Friday, August 28, 2009

Would you choose Jack’s Life or Teddy’s?

Yesterday, the last of the three Kennedy brothers died. It seems to me generations since his brothers were assassinated. Everyone of my generation remembers the Kennedy’s as our royalty. Brilliant, handsome Jack, who was a war hero, our youngest President, and then cut down senselessly here in Dallas in his prime.

He was a movie star. He was unblemished, a child of the American generation when we had never lost a war and stood a colossus in the world—when we were young.

To an Athlete Dying Young by A. E. Housman (1859-1936)

The time you won your town the race
We chaired you through the market-place;
Man and boy stood cheering by,
And home we brought you shoulder-high.
To-day, the road all runners come,
Shoulder-high we bring you home,
And set you at your threshold down,
Townsman of a stiller town.
Smart lad, to slip betimes away
From fields were glory does not stay
And early though the laurel growsIt withers quicker than the rose. . . .

Ted Kennedy lived a very different life. He lived through the tragedy of the assassination of both his older brothers, inherited their mantle and then soiled it with the scandal of Chappaquiddick. He knew sadness and defeat and lived long after the glory of youth had past.

Living long—he served 42 years in the Senate—he outlived scandal and sorrow to become The Lion of the Senate, an unparalleled legislator responsible for much of the progressive legislation of the past forty years.

Ted Kennedy will never match the glorious memory of his older brother, but his real accomplishments may have been greater—Headstart, the Americans with Disabilities Act, Family Leave and 2500 other pieces of legislation bear his name.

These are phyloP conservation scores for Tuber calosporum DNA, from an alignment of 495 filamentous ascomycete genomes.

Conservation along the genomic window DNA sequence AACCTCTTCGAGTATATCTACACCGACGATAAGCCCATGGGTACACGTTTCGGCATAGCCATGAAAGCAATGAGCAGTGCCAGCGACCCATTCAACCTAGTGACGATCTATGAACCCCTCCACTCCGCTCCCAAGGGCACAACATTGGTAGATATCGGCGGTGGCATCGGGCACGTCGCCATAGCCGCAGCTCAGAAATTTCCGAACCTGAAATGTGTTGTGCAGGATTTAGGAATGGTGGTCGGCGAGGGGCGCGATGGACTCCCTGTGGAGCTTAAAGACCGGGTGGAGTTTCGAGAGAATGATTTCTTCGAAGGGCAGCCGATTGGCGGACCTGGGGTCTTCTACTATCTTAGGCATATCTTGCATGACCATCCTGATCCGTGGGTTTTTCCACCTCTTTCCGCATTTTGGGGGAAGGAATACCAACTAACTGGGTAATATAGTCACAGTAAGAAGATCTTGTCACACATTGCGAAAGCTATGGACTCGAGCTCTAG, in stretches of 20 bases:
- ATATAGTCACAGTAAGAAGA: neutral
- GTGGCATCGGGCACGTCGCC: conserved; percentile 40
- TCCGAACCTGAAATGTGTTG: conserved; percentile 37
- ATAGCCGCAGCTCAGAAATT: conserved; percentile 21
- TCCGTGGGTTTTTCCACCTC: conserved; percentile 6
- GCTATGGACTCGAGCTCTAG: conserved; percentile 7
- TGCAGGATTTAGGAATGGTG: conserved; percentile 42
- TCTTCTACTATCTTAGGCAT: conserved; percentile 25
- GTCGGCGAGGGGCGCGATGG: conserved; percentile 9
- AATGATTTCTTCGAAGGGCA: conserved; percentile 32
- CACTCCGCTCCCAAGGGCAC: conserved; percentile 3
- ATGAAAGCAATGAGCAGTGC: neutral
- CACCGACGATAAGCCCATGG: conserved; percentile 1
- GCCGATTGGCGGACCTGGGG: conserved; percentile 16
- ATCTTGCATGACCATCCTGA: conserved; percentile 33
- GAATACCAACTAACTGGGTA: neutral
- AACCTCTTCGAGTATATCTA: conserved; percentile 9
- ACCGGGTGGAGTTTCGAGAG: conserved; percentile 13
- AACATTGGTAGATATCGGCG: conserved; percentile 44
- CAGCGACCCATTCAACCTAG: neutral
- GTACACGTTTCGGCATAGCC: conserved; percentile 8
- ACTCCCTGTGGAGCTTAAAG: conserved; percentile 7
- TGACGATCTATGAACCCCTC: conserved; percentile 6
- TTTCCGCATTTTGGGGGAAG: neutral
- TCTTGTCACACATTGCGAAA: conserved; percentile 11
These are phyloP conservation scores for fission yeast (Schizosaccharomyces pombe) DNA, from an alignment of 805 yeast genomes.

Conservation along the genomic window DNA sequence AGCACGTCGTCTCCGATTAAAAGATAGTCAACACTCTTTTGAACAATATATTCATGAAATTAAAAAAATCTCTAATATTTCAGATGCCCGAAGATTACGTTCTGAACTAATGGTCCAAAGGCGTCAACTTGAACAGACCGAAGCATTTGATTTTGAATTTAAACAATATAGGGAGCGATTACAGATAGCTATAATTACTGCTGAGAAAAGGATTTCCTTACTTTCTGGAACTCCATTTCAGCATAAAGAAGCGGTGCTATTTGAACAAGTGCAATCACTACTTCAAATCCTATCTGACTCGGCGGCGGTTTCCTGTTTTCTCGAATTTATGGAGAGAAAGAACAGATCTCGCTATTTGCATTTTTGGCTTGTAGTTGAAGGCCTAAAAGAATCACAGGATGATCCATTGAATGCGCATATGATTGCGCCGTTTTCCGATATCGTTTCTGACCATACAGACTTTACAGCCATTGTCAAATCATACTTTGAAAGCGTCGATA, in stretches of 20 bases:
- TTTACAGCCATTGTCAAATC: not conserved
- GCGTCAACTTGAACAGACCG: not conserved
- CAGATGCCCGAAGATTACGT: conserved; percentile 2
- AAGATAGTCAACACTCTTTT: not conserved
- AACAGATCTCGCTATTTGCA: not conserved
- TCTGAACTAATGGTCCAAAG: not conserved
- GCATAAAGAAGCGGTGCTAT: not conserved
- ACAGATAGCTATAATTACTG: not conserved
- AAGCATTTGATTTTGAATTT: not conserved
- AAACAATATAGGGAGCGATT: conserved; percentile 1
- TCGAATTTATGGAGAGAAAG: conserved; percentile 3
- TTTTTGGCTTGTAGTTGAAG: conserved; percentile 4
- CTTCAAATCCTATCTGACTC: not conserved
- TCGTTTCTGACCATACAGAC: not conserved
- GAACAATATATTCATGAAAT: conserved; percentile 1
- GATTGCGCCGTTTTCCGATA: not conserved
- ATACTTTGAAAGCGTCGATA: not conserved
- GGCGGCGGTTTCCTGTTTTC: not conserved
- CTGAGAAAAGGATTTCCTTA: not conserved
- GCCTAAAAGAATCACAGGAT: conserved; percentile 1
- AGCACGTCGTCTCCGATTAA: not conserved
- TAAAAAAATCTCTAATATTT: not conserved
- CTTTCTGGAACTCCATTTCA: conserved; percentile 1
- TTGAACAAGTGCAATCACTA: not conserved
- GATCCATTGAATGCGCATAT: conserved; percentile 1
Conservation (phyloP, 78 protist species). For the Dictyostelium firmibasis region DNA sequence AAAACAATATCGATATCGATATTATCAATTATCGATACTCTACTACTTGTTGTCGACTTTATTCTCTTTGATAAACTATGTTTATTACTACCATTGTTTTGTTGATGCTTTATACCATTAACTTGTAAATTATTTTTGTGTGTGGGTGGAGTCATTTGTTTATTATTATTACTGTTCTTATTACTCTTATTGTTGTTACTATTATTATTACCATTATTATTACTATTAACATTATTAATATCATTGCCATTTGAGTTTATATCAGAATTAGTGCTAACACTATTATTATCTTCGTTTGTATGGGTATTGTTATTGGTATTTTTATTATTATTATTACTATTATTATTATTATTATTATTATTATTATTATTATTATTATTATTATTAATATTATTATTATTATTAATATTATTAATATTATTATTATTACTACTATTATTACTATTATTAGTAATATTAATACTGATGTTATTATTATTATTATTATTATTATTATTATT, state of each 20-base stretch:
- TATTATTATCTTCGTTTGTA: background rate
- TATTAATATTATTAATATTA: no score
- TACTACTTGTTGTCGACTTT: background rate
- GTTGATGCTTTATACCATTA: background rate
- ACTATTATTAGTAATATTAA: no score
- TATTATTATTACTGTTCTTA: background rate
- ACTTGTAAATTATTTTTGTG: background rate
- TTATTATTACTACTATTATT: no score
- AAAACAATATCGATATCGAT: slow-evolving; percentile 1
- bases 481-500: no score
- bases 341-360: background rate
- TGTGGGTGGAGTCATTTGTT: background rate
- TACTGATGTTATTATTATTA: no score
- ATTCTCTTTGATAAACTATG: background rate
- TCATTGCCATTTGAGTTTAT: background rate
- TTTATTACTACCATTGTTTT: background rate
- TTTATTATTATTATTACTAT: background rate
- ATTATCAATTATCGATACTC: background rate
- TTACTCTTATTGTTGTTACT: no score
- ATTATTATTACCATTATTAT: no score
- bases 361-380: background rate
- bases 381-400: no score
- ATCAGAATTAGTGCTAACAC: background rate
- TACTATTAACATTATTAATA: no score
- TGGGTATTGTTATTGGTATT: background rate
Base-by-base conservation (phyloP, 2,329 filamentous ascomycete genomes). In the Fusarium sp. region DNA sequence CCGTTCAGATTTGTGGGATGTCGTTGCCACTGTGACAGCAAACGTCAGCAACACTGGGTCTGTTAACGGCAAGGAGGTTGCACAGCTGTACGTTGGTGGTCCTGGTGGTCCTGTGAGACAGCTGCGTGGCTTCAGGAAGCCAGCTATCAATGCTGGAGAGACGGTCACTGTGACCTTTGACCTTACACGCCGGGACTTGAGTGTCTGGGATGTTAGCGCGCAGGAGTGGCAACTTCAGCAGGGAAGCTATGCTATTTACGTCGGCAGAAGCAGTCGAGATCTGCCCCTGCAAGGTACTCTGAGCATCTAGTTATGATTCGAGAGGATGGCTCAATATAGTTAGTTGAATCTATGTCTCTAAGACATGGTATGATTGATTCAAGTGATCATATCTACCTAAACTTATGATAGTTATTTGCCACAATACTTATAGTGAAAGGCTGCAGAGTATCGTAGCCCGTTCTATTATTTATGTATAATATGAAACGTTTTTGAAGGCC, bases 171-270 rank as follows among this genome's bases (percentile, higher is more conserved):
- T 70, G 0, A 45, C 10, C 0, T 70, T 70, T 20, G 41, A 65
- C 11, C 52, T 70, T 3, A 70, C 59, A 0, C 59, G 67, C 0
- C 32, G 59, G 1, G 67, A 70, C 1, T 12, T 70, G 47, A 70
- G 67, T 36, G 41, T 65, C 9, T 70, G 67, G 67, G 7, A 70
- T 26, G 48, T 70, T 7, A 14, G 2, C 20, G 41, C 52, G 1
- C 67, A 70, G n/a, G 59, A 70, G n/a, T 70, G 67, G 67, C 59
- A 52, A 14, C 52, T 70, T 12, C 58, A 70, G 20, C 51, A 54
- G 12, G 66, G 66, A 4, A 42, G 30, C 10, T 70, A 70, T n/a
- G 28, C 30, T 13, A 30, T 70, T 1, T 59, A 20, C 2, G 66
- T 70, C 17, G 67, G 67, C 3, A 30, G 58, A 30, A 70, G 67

Do not go gentle into that good night,
Old age should burn and rave at close of day;
Rage, rage against the dying of the light.
Though wise men at their end know dark is right,
Because their words had forked no lightning they
Do not go gentle into that good night.
Good men, the last wave by, crying how bright
Their frail deeds might have danced in a green bay,
Rage, rage against the dying of the light.
Wild men who caught and sang the sun in flight,
And learn, too late, they grieved it on its way,
Do not go gentle into that good night.
Grave men, near death, who see with blinding sight
Blind eyes could blaze like meteors and be gay,
Rage, rage against the dying of the light.
And you, my father, there on the sad height,
Curse, bless me now with your fierce tears,
I pray. Do not go gentle into that good night.
Rage, rage against the dying of the light.

Even on his deathbed Ted Kennedy was thinking of the causes he had fought for his entire life. One of his last acts was to ask the Massachusetts legislature to change the law so that the governor could appoint a temporary replacement for him. He did not want his death to prevent the passage of healthcare reform.

Would you rather live Jack’s life or Teddy’s? Would you rather be a shooting star burned up by your own brilliance or a candle flickering on long into the night until exhausted, the light finally goes out?

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